Monday, April 28, 2014

Meet My Main Character (Guest post by Alana White)

Today I'd like to welcome Alana White, author of the historical mystery The Sign of the Weeping Virgin, who is here today to participate in the "Meet My Main Character" blog hop.  (To see my contribution to the hop, scroll down to the previous post.)

The Sign of the Weeping Virgin has won praise for Alana's "elegant prose and skillfully integrated research," her "sure-handed storytelling," and her "richly evocative descriptions of Renaissance-era Florence."

Alana and I share a love for all things Florentine, though we write about different time periods.  I am delighted to welcome her to this blog to tell us something about her main character.

Alana White

What is the name of your character?  Is he/she fictional or a historical person?

Guid'Antonio Vespucci.  He is an actual person, a prominent lawyer as well as a public and private investigator.  And he is Amerigo Vespucci's uncle.

When and where is the story set?

It is in Florence, Italy at the height of the Italian Renaissance, when Lorenzo de' Medici was the unofficial "Prince of the City."  Much of the action occurs on Borg'Ognissanti (All Saints Street) in Florence, where Guid'Antonio's palazzo sat right around the corner from the workshop of his neighbor, Sandro Botticelli.

What should we know about him/her?

He is Lorenzo's close personal friend and political ally—even to the point of backing Lorenzo against Pope Sixtus IV, who plotted to have Lorenzo assassinated during Easter Sunday Mass in Florence Cathedral on 26 April 1478.  It is this historical incident (called "The Pazzi Conspiracy") that is the centerpiece for my story.  Lorenzo did not die, but his brother did.  When the Florentine government learned of the Pope's part in the assassination plot, it declared war on Rome in Lorenzo's name.

What is the main conflict?  What messes up his/her life?

After the war—during which Guid'Antonio and Amerigo served as ambassadors at the French court—Guid'Antonio returns home to Florence believing the terrible conflict is over and that now he will be able to devote himself to his wife and family, whom he has not seen in two years.  Instead, he learns a  painting of the Virgin Mary has begun weeping in the Vespucci family church.  People are interpreting the tears as a sign of God's displeasure with Florence for fighting with the Church.  And they believe God means to punish them in some terrible way.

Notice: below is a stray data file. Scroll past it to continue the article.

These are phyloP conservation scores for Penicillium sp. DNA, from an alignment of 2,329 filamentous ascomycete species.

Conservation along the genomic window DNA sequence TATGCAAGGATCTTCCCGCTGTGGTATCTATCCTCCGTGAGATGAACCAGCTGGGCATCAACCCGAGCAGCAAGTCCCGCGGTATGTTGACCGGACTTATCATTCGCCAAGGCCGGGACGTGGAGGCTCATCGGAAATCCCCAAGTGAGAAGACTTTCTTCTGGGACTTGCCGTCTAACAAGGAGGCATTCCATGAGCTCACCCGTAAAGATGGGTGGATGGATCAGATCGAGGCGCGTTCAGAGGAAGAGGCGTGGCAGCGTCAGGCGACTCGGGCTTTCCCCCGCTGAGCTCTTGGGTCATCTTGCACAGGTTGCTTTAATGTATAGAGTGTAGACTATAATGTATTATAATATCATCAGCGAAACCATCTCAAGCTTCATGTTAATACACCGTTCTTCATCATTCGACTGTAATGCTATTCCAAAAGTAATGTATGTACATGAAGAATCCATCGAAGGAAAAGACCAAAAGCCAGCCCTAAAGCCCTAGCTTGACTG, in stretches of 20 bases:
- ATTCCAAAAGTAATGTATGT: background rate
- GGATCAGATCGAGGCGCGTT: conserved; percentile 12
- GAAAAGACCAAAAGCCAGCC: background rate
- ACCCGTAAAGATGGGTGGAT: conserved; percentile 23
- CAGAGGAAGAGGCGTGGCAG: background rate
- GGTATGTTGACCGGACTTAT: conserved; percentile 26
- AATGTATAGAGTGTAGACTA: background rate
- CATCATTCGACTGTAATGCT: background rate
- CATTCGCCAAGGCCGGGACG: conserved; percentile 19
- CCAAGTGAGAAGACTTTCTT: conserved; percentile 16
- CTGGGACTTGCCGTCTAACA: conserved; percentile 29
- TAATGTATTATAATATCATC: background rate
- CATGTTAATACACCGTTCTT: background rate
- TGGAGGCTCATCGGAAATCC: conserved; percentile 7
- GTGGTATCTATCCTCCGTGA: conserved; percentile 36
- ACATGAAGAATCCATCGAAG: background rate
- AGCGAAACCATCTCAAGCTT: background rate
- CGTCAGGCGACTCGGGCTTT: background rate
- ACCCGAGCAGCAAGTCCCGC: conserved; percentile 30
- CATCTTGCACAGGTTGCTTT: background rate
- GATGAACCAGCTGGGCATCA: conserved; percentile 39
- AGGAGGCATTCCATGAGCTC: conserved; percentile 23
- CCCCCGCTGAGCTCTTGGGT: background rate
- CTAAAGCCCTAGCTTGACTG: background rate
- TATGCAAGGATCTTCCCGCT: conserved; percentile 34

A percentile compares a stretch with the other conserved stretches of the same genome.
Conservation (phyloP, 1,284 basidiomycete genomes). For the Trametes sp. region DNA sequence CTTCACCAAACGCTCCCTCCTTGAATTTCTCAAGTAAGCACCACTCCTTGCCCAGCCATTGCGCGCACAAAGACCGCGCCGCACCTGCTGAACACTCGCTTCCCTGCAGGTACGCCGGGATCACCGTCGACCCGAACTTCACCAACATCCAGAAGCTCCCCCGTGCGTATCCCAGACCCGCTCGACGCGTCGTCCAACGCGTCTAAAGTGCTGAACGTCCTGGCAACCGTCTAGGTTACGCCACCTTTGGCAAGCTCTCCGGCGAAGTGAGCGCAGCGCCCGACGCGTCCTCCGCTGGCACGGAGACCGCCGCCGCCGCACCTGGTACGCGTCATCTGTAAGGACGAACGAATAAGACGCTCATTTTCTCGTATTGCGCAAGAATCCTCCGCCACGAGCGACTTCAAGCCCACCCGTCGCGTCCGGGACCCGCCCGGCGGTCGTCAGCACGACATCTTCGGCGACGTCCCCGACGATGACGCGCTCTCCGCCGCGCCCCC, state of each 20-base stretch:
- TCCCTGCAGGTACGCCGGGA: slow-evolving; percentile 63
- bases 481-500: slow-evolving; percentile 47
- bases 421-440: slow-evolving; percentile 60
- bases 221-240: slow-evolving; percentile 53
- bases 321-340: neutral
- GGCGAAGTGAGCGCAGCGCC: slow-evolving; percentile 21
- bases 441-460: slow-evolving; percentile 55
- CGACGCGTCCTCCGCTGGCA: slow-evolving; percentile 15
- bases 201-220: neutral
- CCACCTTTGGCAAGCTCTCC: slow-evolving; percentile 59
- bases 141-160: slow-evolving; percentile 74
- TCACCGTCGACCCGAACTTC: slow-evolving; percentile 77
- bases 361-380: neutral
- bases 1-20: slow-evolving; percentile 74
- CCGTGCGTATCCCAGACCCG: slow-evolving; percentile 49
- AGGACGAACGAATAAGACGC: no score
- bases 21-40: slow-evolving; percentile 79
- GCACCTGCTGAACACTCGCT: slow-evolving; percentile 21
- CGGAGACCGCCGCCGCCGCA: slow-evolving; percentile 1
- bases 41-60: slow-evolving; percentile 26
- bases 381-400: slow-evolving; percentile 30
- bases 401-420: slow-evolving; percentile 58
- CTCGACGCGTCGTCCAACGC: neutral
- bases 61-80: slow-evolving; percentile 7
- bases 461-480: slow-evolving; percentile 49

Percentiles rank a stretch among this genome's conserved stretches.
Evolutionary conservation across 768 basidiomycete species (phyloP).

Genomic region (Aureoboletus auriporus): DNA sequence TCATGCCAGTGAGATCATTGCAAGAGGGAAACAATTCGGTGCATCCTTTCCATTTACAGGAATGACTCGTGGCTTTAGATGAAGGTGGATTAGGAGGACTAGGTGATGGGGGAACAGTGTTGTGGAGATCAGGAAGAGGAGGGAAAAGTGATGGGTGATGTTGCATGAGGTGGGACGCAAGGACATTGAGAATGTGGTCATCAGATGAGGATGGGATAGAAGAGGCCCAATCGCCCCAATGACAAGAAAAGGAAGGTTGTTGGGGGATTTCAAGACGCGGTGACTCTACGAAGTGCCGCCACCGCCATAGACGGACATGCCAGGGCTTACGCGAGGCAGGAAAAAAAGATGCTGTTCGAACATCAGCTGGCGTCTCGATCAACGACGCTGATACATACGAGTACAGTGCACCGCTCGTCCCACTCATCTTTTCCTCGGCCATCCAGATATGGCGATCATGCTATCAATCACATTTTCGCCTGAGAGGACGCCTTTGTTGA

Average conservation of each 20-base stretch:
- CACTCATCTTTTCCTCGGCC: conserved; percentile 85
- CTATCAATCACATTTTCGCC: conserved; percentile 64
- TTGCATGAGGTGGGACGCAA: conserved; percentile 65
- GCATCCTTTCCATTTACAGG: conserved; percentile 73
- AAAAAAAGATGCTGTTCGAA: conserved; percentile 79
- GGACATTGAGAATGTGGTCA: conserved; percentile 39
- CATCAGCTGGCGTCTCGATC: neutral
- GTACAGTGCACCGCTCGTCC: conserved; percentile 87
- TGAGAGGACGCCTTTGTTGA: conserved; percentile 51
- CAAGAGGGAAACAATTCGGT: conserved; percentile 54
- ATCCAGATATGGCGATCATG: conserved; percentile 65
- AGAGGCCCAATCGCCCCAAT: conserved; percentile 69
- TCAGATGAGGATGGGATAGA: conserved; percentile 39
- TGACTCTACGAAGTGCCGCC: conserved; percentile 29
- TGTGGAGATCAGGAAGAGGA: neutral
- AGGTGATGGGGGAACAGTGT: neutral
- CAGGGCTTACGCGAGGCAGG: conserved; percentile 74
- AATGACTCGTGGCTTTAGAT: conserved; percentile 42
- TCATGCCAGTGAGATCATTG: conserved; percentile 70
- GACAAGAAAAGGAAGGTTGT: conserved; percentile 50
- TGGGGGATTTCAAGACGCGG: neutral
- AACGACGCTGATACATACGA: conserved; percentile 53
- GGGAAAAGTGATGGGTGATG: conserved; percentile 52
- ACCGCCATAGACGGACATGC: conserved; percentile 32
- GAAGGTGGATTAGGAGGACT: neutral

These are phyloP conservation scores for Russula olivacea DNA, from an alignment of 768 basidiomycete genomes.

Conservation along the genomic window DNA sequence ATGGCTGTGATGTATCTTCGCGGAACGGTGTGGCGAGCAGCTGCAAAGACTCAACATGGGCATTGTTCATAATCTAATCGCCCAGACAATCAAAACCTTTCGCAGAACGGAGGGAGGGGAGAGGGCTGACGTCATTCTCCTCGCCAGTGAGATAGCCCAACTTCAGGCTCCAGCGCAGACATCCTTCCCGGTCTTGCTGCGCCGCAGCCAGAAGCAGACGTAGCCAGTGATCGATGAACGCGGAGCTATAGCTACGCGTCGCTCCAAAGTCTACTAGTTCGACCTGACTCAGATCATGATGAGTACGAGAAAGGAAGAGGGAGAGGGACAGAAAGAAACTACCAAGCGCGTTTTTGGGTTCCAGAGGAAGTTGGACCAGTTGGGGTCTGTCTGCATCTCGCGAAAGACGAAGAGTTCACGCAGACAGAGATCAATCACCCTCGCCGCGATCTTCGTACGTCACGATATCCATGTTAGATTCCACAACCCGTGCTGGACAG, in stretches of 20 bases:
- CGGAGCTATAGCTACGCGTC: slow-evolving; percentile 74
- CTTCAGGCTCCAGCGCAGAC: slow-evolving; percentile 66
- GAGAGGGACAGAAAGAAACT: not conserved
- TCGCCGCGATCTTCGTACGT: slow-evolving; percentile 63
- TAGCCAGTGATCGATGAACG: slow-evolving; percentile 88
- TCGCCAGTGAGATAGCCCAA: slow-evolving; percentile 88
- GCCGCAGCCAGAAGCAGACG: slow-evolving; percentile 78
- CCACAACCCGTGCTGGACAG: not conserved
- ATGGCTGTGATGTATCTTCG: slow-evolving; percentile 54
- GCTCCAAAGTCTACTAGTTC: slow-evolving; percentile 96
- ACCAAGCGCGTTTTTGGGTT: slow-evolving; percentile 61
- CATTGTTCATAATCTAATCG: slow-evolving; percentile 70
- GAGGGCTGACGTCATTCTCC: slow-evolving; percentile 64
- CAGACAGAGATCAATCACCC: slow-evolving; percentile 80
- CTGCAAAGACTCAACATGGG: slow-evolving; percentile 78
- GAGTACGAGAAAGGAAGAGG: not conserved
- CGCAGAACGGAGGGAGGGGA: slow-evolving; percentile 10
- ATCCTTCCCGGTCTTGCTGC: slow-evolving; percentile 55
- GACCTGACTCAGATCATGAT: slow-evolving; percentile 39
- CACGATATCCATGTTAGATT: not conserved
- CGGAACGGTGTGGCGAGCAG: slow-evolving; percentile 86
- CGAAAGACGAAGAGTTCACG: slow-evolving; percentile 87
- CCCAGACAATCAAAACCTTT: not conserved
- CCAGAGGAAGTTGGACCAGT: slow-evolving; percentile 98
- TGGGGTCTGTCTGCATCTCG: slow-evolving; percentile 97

What is the personal goal of the character?

To investigate the painting's tears and set the town at ease while making peace with his wife, who accuses him of caring more about his political career than he does her.

What is the title of the book?

The title is The Sign of the Weeping Virgin (Five Star).  It is available in print or Kindle editions.


Thank you, Alana, for this fascinating introduction to Guid'Antonio.  Readers interested in learning more about Alana and her work (which includes two earlier books as well as this one) can go to her website, and anyone wishing to buy The Sign of the Weeping Virgin can find it on Amazon.

Her book has been translated into Portuguese, and while that may not be of immediate use to people reading this blog, the cover is so lovely that I couldn't resist including it here:

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